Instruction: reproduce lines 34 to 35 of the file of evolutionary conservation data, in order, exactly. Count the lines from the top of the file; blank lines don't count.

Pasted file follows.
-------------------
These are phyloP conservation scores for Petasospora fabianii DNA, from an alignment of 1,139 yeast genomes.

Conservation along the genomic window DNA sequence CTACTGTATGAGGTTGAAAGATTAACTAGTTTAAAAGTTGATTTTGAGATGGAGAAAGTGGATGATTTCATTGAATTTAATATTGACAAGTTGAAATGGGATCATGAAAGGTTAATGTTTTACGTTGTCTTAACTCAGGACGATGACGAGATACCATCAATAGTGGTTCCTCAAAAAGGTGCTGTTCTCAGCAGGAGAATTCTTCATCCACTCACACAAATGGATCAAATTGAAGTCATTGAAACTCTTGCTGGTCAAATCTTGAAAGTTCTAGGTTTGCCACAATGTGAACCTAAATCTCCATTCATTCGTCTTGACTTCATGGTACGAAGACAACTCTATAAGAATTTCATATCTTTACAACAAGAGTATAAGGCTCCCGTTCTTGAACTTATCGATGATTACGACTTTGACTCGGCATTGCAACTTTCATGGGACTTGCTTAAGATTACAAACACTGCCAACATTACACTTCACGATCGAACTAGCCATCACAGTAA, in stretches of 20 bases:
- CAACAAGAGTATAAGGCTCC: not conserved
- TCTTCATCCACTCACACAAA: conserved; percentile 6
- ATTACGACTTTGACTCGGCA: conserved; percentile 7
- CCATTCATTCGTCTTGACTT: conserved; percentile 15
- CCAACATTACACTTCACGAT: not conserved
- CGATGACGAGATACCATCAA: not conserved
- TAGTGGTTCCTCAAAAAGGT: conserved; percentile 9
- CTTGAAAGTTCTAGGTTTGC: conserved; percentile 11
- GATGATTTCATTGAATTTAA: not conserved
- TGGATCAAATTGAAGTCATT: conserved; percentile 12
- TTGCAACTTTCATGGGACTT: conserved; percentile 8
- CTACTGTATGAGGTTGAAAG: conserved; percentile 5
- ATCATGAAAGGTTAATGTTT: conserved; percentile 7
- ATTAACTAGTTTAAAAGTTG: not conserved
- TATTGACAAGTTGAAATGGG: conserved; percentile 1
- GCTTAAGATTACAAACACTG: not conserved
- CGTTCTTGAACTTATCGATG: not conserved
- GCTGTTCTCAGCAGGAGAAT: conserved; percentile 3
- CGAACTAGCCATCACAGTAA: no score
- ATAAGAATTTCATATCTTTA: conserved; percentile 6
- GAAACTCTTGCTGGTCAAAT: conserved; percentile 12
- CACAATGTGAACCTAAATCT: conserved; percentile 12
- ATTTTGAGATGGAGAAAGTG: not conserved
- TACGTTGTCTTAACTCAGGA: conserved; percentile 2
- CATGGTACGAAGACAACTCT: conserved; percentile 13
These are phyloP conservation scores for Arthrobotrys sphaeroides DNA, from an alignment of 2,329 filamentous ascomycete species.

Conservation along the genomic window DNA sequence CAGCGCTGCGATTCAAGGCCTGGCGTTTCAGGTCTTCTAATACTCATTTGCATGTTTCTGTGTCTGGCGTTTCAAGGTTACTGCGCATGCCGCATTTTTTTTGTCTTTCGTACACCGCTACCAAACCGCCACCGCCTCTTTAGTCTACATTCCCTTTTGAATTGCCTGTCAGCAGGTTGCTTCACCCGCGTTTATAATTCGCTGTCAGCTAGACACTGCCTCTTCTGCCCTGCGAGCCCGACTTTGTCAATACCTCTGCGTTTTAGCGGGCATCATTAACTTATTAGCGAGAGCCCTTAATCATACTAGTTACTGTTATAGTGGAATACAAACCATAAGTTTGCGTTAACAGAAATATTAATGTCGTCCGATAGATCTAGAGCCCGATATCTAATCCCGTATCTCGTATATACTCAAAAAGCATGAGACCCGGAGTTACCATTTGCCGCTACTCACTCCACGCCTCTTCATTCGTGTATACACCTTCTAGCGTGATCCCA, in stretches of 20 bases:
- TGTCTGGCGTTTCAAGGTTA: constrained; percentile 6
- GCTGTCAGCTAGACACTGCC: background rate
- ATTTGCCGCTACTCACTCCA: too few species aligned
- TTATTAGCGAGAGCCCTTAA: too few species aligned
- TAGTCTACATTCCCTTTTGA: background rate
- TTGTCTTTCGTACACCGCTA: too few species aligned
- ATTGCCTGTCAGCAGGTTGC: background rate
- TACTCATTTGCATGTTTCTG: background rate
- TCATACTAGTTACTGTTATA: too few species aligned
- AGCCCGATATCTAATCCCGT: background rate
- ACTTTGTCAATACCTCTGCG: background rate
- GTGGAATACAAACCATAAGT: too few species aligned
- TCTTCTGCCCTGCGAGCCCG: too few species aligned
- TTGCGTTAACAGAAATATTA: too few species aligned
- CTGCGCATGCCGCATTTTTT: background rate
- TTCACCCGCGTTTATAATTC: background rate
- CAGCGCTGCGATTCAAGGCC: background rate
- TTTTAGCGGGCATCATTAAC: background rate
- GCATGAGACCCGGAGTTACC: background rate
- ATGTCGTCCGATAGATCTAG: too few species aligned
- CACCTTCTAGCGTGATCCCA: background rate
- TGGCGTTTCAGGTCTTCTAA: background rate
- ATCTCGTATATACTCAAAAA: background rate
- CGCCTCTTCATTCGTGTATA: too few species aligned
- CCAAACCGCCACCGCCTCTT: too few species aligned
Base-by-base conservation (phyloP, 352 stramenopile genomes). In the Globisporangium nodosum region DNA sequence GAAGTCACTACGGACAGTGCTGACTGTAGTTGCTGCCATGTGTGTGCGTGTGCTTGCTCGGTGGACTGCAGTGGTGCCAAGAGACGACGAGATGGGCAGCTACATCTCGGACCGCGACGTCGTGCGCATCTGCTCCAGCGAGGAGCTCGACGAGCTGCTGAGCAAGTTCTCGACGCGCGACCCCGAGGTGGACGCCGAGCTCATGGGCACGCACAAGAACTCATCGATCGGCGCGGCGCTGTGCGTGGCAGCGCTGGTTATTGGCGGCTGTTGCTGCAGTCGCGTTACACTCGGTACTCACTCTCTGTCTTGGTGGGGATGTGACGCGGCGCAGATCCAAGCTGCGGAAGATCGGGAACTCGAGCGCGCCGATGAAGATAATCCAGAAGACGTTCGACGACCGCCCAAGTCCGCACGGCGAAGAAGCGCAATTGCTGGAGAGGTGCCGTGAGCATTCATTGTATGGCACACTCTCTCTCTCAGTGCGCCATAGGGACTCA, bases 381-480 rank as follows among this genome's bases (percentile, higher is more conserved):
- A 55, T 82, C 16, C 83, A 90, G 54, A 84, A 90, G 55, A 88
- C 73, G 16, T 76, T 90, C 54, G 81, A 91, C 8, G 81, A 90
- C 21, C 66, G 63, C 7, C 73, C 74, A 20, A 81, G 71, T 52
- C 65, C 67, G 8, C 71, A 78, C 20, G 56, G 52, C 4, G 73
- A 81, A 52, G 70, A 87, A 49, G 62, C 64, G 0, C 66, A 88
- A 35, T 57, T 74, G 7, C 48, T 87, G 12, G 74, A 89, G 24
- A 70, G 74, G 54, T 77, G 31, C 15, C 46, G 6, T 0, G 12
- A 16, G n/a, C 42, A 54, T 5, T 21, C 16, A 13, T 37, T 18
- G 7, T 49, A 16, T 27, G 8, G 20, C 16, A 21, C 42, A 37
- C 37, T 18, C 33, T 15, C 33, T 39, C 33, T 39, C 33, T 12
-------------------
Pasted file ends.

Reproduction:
- TAGTCTACATTCCCTTTTGA: background rate
- TTGTCTTTCGTACACCGCTA: too few species aligned